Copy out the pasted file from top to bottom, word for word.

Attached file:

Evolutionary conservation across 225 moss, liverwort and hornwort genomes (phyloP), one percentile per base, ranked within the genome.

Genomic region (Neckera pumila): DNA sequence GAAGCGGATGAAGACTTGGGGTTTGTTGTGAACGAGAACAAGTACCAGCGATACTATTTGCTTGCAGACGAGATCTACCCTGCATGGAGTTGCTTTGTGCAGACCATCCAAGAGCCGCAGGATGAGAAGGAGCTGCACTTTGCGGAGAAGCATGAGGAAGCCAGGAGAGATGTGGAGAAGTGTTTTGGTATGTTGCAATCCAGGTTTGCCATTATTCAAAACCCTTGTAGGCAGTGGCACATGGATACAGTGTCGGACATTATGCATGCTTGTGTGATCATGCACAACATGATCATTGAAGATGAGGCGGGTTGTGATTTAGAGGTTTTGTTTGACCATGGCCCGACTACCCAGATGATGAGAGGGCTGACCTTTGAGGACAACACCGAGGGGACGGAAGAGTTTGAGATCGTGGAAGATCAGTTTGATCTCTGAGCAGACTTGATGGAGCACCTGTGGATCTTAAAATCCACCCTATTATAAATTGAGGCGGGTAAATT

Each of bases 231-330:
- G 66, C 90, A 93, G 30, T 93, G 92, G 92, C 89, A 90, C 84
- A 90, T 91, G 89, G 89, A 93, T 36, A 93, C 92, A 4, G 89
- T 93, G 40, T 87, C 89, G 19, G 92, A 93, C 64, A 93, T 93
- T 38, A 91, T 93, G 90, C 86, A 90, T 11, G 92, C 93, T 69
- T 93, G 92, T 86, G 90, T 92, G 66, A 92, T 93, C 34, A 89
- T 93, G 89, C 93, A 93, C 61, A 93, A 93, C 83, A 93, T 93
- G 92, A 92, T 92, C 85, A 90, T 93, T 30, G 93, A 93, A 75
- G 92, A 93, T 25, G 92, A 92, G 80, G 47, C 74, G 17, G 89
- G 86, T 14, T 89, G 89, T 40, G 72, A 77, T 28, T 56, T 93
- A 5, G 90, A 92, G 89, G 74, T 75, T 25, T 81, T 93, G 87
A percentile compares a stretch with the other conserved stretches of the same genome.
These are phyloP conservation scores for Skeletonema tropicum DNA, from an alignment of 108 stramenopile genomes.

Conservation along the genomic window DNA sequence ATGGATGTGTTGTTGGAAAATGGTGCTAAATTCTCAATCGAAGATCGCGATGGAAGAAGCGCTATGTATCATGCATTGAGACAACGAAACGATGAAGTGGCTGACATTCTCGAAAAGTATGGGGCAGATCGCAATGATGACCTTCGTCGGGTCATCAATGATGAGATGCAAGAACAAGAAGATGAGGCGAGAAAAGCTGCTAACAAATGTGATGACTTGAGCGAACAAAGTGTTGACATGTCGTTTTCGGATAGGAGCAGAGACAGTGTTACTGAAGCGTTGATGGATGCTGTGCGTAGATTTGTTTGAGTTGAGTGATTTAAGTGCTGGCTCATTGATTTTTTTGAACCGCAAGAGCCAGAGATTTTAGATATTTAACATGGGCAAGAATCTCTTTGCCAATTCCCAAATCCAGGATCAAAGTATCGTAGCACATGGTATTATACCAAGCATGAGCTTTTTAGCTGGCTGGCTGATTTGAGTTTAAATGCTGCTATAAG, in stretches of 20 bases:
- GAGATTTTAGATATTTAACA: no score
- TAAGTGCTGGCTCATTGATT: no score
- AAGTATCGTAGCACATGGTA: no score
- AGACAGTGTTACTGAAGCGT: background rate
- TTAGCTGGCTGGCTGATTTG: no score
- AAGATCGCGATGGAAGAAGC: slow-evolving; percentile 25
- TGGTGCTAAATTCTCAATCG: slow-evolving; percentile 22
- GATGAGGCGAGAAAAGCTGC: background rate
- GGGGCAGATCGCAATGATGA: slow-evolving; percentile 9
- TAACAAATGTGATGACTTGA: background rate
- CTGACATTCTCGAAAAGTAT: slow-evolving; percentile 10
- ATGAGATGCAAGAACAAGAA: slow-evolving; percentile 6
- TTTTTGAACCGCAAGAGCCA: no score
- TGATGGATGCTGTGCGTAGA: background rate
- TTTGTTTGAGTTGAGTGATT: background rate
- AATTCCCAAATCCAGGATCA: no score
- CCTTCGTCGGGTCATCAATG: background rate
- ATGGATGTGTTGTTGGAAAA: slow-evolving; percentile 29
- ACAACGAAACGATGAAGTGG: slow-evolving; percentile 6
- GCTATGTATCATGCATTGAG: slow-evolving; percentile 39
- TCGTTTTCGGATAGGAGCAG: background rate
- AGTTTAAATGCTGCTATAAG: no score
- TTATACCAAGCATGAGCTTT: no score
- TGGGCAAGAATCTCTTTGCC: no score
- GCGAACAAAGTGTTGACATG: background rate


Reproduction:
Evolutionary conservation across 225 moss, liverwort and hornwort genomes (phyloP), one percentile per base, ranked within the genome.

Genomic region (Neckera pumila): DNA sequence GAAGCGGATGAAGACTTGGGGTTTGTTGTGAACGAGAACAAGTACCAGCGATACTATTTGCTTGCAGACGAGATCTACCCTGCATGGAGTTGCTTTGTGCAGACCATCCAAGAGCCGCAGGATGAGAAGGAGCTGCACTTTGCGGAGAAGCATGAGGAAGCCAGGAGAGATGTGGAGAAGTGTTTTGGTATGTTGCAATCCAGGTTTGCCATTATTCAAAACCCTTGTAGGCAGTGGCACATGGATACAGTGTCGGACATTATGCATGCTTGTGTGATCATGCACAACATGATCATTGAAGATGAGGCGGGTTGTGATTTAGAGGTTTTGTTTGACCATGGCCCGACTACCCAGATGATGAGAGGGCTGACCTTTGAGGACAACACCGAGGGGACGGAAGAGTTTGAGATCGTGGAAGATCAGTTTGATCTCTGAGCAGACTTGATGGAGCACCTGTGGATCTTAAAATCCACCCTATTATAAATTGAGGCGGGTAAATT

Each of bases 231-330:
- G 66, C 90, A 93, G 30, T 93, G 92, G 92, C 89, A 90, C 84
- A 90, T 91, G 89, G 89, A 93, T 36, A 93, C 92, A 4, G 89
- T 93, G 40, T 87, C 89, G 19, G 92, A 93, C 64, A 93, T 93
- T 38, A 91, T 93, G 90, C 86, A 90, T 11, G 92, C 93, T 69
- T 93, G 92, T 86, G 90, T 92, G 66, A 92, T 93, C 34, A 89
- T 93, G 89, C 93, A 93, C 61, A 93, A 93, C 83, A 93, T 93
- G 92, A 92, T 92, C 85, A 90, T 93, T 30, G 93, A 93, A 75
- G 92, A 93, T 25, G 92, A 92, G 80, G 47, C 74, G 17, G 89
- G 86, T 14, T 89, G 89, T 40, G 72, A 77, T 28, T 56, T 93
- A 5, G 90, A 92, G 89, G 74, T 75, T 25, T 81, T 93, G 87
A percentile compares a stretch with the other conserved stretches of the same genome.
These are phyloP conservation scores for Skeletonema tropicum DNA, from an alignment of 108 stramenopile genomes.

Conservation along the genomic window DNA sequence ATGGATGTGTTGTTGGAAAATGGTGCTAAATTCTCAATCGAAGATCGCGATGGAAGAAGCGCTATGTATCATGCATTGAGACAACGAAACGATGAAGTGGCTGACATTCTCGAAAAGTATGGGGCAGATCGCAATGATGACCTTCGTCGGGTCATCAATGATGAGATGCAAGAACAAGAAGATGAGGCGAGAAAAGCTGCTAACAAATGTGATGACTTGAGCGAACAAAGTGTTGACATGTCGTTTTCGGATAGGAGCAGAGACAGTGTTACTGAAGCGTTGATGGATGCTGTGCGTAGATTTGTTTGAGTTGAGTGATTTAAGTGCTGGCTCATTGATTTTTTTGAACCGCAAGAGCCAGAGATTTTAGATATTTAACATGGGCAAGAATCTCTTTGCCAATTCCCAAATCCAGGATCAAAGTATCGTAGCACATGGTATTATACCAAGCATGAGCTTTTTAGCTGGCTGGCTGATTTGAGTTTAAATGCTGCTATAAG, in stretches of 20 bases:
- GAGATTTTAGATATTTAACA: no score
- TAAGTGCTGGCTCATTGATT: no score
- AAGTATCGTAGCACATGGTA: no score
- AGACAGTGTTACTGAAGCGT: background rate
- TTAGCTGGCTGGCTGATTTG: no score
- AAGATCGCGATGGAAGAAGC: slow-evolving; percentile 25
- TGGTGCTAAATTCTCAATCG: slow-evolving; percentile 22
- GATGAGGCGAGAAAAGCTGC: background rate
- GGGGCAGATCGCAATGATGA: slow-evolving; percentile 9
- TAACAAATGTGATGACTTGA: background rate
- CTGACATTCTCGAAAAGTAT: slow-evolving; percentile 10
- ATGAGATGCAAGAACAAGAA: slow-evolving; percentile 6
- TTTTTGAACCGCAAGAGCCA: no score
- TGATGGATGCTGTGCGTAGA: background rate
- TTTGTTTGAGTTGAGTGATT: background rate
- AATTCCCAAATCCAGGATCA: no score
- CCTTCGTCGGGTCATCAATG: background rate
- ATGGATGTGTTGTTGGAAAA: slow-evolving; percentile 29
- ACAACGAAACGATGAAGTGG: slow-evolving; percentile 6
- GCTATGTATCATGCATTGAG: slow-evolving; percentile 39
- TCGTTTTCGGATAGGAGCAG: background rate
- AGTTTAAATGCTGCTATAAG: no score
- TTATACCAAGCATGAGCTTT: no score
- TGGGCAAGAATCTCTTTGCC: no score
- GCGAACAAAGTGTTGACATG: background rate